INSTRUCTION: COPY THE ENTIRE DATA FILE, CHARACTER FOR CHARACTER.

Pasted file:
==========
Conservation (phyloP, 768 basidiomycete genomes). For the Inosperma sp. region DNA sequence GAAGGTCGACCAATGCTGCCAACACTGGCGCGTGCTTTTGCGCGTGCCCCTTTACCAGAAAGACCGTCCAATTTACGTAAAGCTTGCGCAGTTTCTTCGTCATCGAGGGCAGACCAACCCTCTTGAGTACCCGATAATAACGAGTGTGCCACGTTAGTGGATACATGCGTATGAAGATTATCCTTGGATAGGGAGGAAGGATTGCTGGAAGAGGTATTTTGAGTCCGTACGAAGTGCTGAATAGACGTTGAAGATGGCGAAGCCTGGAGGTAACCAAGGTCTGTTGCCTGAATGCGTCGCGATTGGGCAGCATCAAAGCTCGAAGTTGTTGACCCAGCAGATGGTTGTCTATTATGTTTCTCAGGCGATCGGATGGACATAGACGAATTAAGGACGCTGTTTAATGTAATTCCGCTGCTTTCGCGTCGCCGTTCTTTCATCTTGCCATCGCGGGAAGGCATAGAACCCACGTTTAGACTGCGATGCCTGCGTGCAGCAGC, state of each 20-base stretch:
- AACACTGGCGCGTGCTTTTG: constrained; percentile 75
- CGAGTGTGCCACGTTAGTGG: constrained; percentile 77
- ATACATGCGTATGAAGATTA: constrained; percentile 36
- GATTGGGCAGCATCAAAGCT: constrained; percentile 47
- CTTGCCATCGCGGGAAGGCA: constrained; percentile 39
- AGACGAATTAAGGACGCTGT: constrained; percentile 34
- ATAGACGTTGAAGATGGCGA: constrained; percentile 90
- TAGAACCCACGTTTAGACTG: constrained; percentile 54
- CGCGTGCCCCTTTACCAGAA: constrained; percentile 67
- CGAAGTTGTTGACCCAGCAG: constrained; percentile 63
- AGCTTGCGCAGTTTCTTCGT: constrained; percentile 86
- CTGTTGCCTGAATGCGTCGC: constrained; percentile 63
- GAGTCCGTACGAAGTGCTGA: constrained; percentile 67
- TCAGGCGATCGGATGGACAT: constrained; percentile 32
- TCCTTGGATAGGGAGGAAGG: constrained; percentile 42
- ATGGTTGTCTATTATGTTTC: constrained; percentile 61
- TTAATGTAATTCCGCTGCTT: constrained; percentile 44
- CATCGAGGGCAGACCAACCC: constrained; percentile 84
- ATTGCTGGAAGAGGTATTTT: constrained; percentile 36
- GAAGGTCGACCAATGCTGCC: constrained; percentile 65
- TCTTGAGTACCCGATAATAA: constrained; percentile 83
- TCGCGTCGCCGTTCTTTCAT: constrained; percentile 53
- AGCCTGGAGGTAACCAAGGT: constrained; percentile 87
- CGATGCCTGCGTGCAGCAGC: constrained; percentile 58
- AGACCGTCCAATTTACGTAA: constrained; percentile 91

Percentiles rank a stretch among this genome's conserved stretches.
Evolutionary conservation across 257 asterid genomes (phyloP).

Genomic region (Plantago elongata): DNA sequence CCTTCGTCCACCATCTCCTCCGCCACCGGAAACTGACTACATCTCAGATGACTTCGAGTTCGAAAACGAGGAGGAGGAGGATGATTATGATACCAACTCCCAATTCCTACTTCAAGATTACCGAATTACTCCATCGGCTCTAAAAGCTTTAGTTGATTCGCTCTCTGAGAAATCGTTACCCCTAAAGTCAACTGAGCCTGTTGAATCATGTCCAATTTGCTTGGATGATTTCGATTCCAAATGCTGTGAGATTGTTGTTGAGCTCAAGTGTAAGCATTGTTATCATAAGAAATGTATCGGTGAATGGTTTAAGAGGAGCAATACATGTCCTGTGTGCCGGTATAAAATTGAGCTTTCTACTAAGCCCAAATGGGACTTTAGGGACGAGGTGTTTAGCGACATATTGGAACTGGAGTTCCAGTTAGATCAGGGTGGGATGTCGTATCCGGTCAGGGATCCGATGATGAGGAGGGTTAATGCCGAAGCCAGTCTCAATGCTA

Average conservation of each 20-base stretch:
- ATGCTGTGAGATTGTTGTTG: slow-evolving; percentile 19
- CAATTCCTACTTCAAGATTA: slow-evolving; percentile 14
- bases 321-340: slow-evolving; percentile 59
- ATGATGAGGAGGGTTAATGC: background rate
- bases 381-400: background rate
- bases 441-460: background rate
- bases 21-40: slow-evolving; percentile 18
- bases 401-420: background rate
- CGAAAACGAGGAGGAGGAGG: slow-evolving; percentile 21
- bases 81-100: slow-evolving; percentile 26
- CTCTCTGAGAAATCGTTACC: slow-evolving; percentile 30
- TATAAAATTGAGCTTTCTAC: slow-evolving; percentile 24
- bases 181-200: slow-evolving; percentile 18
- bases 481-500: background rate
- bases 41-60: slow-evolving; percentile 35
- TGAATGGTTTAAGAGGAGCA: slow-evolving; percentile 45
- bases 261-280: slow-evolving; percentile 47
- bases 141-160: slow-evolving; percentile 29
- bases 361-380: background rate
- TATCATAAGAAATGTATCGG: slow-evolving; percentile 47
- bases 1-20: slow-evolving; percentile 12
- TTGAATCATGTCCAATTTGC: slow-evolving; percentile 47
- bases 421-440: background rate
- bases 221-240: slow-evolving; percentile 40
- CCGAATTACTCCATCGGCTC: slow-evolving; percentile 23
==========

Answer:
Conservation (phyloP, 768 basidiomycete genomes). For the Inosperma sp. region DNA sequence GAAGGTCGACCAATGCTGCCAACACTGGCGCGTGCTTTTGCGCGTGCCCCTTTACCAGAAAGACCGTCCAATTTACGTAAAGCTTGCGCAGTTTCTTCGTCATCGAGGGCAGACCAACCCTCTTGAGTACCCGATAATAACGAGTGTGCCACGTTAGTGGATACATGCGTATGAAGATTATCCTTGGATAGGGAGGAAGGATTGCTGGAAGAGGTATTTTGAGTCCGTACGAAGTGCTGAATAGACGTTGAAGATGGCGAAGCCTGGAGGTAACCAAGGTCTGTTGCCTGAATGCGTCGCGATTGGGCAGCATCAAAGCTCGAAGTTGTTGACCCAGCAGATGGTTGTCTATTATGTTTCTCAGGCGATCGGATGGACATAGACGAATTAAGGACGCTGTTTAATGTAATTCCGCTGCTTTCGCGTCGCCGTTCTTTCATCTTGCCATCGCGGGAAGGCATAGAACCCACGTTTAGACTGCGATGCCTGCGTGCAGCAGC, state of each 20-base stretch:
- AACACTGGCGCGTGCTTTTG: constrained; percentile 75
- CGAGTGTGCCACGTTAGTGG: constrained; percentile 77
- ATACATGCGTATGAAGATTA: constrained; percentile 36
- GATTGGGCAGCATCAAAGCT: constrained; percentile 47
- CTTGCCATCGCGGGAAGGCA: constrained; percentile 39
- AGACGAATTAAGGACGCTGT: constrained; percentile 34
- ATAGACGTTGAAGATGGCGA: constrained; percentile 90
- TAGAACCCACGTTTAGACTG: constrained; percentile 54
- CGCGTGCCCCTTTACCAGAA: constrained; percentile 67
- CGAAGTTGTTGACCCAGCAG: constrained; percentile 63
- AGCTTGCGCAGTTTCTTCGT: constrained; percentile 86
- CTGTTGCCTGAATGCGTCGC: constrained; percentile 63
- GAGTCCGTACGAAGTGCTGA: constrained; percentile 67
- TCAGGCGATCGGATGGACAT: constrained; percentile 32
- TCCTTGGATAGGGAGGAAGG: constrained; percentile 42
- ATGGTTGTCTATTATGTTTC: constrained; percentile 61
- TTAATGTAATTCCGCTGCTT: constrained; percentile 44
- CATCGAGGGCAGACCAACCC: constrained; percentile 84
- ATTGCTGGAAGAGGTATTTT: constrained; percentile 36
- GAAGGTCGACCAATGCTGCC: constrained; percentile 65
- TCTTGAGTACCCGATAATAA: constrained; percentile 83
- TCGCGTCGCCGTTCTTTCAT: constrained; percentile 53
- AGCCTGGAGGTAACCAAGGT: constrained; percentile 87
- CGATGCCTGCGTGCAGCAGC: constrained; percentile 58
- AGACCGTCCAATTTACGTAA: constrained; percentile 91

Percentiles rank a stretch among this genome's conserved stretches.
Evolutionary conservation across 257 asterid genomes (phyloP).

Genomic region (Plantago elongata): DNA sequence CCTTCGTCCACCATCTCCTCCGCCACCGGAAACTGACTACATCTCAGATGACTTCGAGTTCGAAAACGAGGAGGAGGAGGATGATTATGATACCAACTCCCAATTCCTACTTCAAGATTACCGAATTACTCCATCGGCTCTAAAAGCTTTAGTTGATTCGCTCTCTGAGAAATCGTTACCCCTAAAGTCAACTGAGCCTGTTGAATCATGTCCAATTTGCTTGGATGATTTCGATTCCAAATGCTGTGAGATTGTTGTTGAGCTCAAGTGTAAGCATTGTTATCATAAGAAATGTATCGGTGAATGGTTTAAGAGGAGCAATACATGTCCTGTGTGCCGGTATAAAATTGAGCTTTCTACTAAGCCCAAATGGGACTTTAGGGACGAGGTGTTTAGCGACATATTGGAACTGGAGTTCCAGTTAGATCAGGGTGGGATGTCGTATCCGGTCAGGGATCCGATGATGAGGAGGGTTAATGCCGAAGCCAGTCTCAATGCTA

Average conservation of each 20-base stretch:
- ATGCTGTGAGATTGTTGTTG: slow-evolving; percentile 19
- CAATTCCTACTTCAAGATTA: slow-evolving; percentile 14
- bases 321-340: slow-evolving; percentile 59
- ATGATGAGGAGGGTTAATGC: background rate
- bases 381-400: background rate
- bases 441-460: background rate
- bases 21-40: slow-evolving; percentile 18
- bases 401-420: background rate
- CGAAAACGAGGAGGAGGAGG: slow-evolving; percentile 21
- bases 81-100: slow-evolving; percentile 26
- CTCTCTGAGAAATCGTTACC: slow-evolving; percentile 30
- TATAAAATTGAGCTTTCTAC: slow-evolving; percentile 24
- bases 181-200: slow-evolving; percentile 18
- bases 481-500: background rate
- bases 41-60: slow-evolving; percentile 35
- TGAATGGTTTAAGAGGAGCA: slow-evolving; percentile 45
- bases 261-280: slow-evolving; percentile 47
- bases 141-160: slow-evolving; percentile 29
- bases 361-380: background rate
- TATCATAAGAAATGTATCGG: slow-evolving; percentile 47
- bases 1-20: slow-evolving; percentile 12
- TTGAATCATGTCCAATTTGC: slow-evolving; percentile 47
- bases 421-440: background rate
- bases 221-240: slow-evolving; percentile 40
- CCGAATTACTCCATCGGCTC: slow-evolving; percentile 23